Government is setting up the “Viet Nam Panel on Climate Change” and releasing the “Viet Nam Special Report on Managing the Risks of Extreme Events and Disasters to Advance Climate Change Adaptation”
22 January 2015
- Hanoi, 22 January 2015 – Today the Government of Viet Nam is organising a conference on the establishment of the Viet Nam Panel on Climate Change (VPCC), including the country’s leading scientists on climate change impacts and climate change adaptation as well as mitigation of greenhouse gas emissions. The conference also announced the “Viet Nam Special Report on Managing the Risks of Extreme Events and Disasters to Advance Climate Change Adaptation (SREX Viet Nam)”. This is the first major collaborative scientific analysis on climate change by Vietnamese researchers.
It is a major challenge for Viet Nam to become a modernised industrial country in a context of climate change that is becoming a major threat to the sustainable development. The VPCC was established to advise the Government and the National Climate Change Committee on both policy and scientific aspects to effectively respond to climate change and to support the country’s green growth.
SREX Viet Nam builds on the Special Report on Managing the Risks of Extreme Events and Disasters to Advance Climate Change Adaptation (SREX) of the Intergovernmental Panel on Climate Change (IPCC). The Chairman of the IPCC, Dr R.K. Pachauri, who received the Nobel Peace Prize on behalf of IPCC in 2007, visited Viet Nam to launch that global report in 2012. Today, on his second visit to Viet Nam he presented findings from the IPCC’s Fifth Assessment, and its significance for Viet Nam. He showed that all countries must respond to the reality of increasing climate extremes, as well as mitigate their greenhouse gas emissions in order to avoid the worst case scenarios that are known as “runaway climate change”.
SREX Viet Nam was compiled by a group of authors from different Institutes, universities, non-governmental organizations, as well as local and international experts on disaster risk management and climate change adaptation. The report assesses extreme events, their impact on the natural environment, social-economic and sustainable development of Viet Nam; evolution of future extreme climate events as a result of climate change; and interactions between climate, environmental and human factors, in order to promote activities to adapt to climate change and manage risk of disasters and extreme events in Viet Nam. The Authors also compiled a Summary for Policy Makers as a basis to guide ministries, sectors and localities to develop and implement plans to respond effectively and manage disaster risks and adapt to climate change.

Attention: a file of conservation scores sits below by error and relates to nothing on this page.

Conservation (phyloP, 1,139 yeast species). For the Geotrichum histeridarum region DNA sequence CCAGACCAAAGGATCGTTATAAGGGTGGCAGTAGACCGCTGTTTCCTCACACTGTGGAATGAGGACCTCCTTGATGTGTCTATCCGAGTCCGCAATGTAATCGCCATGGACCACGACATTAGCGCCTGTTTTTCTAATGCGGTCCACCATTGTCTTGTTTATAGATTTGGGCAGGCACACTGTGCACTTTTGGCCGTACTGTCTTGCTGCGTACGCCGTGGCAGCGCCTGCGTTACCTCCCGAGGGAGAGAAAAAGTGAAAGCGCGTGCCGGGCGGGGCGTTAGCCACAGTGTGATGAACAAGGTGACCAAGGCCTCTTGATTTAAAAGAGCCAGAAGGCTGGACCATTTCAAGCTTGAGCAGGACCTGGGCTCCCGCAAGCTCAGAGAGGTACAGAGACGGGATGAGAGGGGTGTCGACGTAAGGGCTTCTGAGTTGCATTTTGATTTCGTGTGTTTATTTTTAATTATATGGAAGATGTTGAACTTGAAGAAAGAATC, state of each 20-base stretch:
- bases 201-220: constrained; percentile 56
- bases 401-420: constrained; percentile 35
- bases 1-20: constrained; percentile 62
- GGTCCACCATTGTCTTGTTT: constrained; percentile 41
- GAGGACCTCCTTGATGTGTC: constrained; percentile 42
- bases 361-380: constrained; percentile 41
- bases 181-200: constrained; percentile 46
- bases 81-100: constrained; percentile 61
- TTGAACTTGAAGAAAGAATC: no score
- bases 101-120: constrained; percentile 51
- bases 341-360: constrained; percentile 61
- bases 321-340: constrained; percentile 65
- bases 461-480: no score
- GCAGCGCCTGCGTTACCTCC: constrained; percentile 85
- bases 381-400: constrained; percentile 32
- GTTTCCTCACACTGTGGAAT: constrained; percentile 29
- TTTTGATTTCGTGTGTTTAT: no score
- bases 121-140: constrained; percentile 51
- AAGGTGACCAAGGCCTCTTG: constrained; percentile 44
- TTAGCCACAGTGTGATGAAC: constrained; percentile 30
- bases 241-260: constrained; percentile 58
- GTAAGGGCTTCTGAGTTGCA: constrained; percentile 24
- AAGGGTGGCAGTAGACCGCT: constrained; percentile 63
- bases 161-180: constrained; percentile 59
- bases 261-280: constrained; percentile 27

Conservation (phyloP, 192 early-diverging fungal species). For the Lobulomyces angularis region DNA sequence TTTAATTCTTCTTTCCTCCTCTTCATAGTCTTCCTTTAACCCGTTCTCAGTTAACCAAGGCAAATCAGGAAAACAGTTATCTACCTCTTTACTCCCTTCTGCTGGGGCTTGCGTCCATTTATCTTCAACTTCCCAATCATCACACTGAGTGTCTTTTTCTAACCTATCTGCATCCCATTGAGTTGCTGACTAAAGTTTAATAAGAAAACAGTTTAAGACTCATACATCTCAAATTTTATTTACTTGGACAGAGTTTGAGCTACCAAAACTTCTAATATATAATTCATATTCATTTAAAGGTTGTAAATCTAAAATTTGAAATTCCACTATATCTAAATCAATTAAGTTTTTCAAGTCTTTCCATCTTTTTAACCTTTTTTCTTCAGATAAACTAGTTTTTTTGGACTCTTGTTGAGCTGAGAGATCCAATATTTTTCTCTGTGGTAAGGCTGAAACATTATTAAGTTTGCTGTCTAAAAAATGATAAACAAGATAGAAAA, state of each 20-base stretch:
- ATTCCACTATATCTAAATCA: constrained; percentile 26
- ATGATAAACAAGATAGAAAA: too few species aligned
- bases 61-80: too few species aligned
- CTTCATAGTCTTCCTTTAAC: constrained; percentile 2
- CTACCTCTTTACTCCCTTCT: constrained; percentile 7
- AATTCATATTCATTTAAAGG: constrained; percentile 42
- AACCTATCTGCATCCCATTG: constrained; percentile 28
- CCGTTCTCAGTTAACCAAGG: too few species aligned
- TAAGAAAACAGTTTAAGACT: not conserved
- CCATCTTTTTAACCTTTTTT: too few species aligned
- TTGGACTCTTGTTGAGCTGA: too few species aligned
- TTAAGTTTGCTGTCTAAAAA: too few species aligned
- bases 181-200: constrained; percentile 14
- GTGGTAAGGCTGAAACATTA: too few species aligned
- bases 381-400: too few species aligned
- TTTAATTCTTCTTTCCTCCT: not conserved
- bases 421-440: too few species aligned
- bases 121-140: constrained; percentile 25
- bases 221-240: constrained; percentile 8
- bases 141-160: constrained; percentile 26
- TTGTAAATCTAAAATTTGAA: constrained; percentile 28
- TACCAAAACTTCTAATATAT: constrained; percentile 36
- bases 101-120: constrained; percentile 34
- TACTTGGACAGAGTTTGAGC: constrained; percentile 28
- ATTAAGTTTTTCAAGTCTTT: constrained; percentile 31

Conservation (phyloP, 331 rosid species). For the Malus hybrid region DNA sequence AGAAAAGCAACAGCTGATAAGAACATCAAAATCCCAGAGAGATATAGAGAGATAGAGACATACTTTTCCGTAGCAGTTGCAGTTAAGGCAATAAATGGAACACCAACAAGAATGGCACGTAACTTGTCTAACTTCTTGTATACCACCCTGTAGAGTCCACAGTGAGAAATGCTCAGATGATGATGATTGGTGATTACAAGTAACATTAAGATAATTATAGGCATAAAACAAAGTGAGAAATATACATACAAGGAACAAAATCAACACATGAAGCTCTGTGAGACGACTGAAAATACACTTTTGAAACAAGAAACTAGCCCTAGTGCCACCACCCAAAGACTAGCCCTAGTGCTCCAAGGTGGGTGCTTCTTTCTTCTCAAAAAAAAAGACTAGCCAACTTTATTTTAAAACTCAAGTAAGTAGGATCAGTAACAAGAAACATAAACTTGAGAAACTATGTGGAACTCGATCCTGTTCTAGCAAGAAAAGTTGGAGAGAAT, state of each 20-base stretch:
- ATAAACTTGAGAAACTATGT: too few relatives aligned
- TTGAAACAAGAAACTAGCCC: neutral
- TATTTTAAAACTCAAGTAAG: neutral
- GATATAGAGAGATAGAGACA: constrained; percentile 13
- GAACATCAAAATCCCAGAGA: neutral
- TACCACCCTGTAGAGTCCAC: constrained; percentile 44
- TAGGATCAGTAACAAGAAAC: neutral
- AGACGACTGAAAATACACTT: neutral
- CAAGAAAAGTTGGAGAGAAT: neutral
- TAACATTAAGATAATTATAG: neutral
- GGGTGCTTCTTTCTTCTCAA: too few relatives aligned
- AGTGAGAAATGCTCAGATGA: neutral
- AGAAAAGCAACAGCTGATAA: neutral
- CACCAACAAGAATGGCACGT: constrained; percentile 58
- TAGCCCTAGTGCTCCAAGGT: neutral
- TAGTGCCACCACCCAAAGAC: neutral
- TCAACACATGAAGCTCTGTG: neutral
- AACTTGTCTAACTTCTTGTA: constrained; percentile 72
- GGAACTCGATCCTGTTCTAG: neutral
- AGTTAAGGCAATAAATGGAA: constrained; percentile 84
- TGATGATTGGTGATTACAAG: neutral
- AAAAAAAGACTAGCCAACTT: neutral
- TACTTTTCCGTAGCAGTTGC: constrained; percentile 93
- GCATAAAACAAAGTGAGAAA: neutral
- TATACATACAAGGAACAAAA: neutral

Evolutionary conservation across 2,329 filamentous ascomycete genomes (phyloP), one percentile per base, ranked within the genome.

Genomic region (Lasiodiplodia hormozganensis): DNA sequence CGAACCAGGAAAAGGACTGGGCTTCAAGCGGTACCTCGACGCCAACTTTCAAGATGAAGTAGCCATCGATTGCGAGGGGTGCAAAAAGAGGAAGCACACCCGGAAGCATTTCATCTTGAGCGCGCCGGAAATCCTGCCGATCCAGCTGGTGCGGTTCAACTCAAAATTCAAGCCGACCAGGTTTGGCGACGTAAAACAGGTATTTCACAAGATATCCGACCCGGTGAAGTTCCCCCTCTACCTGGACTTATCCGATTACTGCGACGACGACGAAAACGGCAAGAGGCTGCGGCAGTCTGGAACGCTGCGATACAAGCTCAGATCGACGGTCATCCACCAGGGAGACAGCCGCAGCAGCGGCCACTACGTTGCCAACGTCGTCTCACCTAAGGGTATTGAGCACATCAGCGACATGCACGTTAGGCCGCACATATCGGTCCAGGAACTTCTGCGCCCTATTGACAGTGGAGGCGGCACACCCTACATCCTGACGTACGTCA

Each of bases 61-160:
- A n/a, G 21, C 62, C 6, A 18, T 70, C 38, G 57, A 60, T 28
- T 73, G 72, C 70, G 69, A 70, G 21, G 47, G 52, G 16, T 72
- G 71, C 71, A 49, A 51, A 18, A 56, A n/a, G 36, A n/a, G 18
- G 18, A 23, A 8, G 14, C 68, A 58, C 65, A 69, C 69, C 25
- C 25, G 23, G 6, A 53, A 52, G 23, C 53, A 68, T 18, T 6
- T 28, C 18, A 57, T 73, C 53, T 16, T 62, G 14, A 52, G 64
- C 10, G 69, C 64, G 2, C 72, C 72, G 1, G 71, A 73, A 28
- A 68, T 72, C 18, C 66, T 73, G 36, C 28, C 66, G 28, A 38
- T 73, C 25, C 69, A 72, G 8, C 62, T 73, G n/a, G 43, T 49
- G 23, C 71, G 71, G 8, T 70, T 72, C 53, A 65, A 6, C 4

Professor Dr. Tran Thuc, co-Chair of the VPCC and Coordinating Lead Author of SREX Viet Nam explained that “climate change leads to changes in climate extremes and increased impacts on Viet Nam. Adapting to climate extremes should therefore be the focus of the country, and requires public investment”.
The scientists concluded from their analysis that Viet Nam has very considerable experience in responding to natural disasters and also in taking measures to reduce the impact of natural disasters and extreme climate events. Average annual human casualties and economic losses are very high in Viet Nam, compared to other countries over a period of decades, whereas the risks are increasing as climate change effects are taking hold, but Viet Nam has only recently started long term climate change adaptation measures. Disaster risk management and climate change adaptation must be better coordinated at all levels, and these must be mainstreamed in all social economic development plans, sector plans and investments.
One critical issue is that the exposure of people, communities, infrastructure and other public and private economic assets to the ever increasing climate extremes will be reduced, in coastal regions, major deltas, major cities and also in the mountains. The vulnerability of Viet Nam’s human systems and ecological systems to climate extremes must also be reduced. The report assesses many measures already taken in Viet Nam to reduce disaster risks and adapt to climate change, including enhanced risk analysis; improved early warning systems; strengthened spatial and urban planning; climate proofing of infrastructure, housing and other buildings; and social protection and assistance systems, especially focused on the elderly and children.
The UN Development Programme actively supported the formulation of SREX Viet Nam. Dr Pratibha Mehta, UN Resident Coordinator said that: “Viet Nam is severely affected by climate extremes. Women, children, the elderly and ethnic minorities are among the most vulnerable groups and all efforts are needed to help build their resilience. The right policies, capacity and knowledge are continuously needed in order to take measures that reduce climate risks. Without that, sustainable development is not possible in Viet Nam”.
Assoc.Prof. Huynh Thi Lan Huong, IMHEN, +84 91 211 9740, firstname.lastname@example.org
Dr. Ta Thi Thanh Huong, UNDP Viet Nam, +84 90 409 0179, email@example.com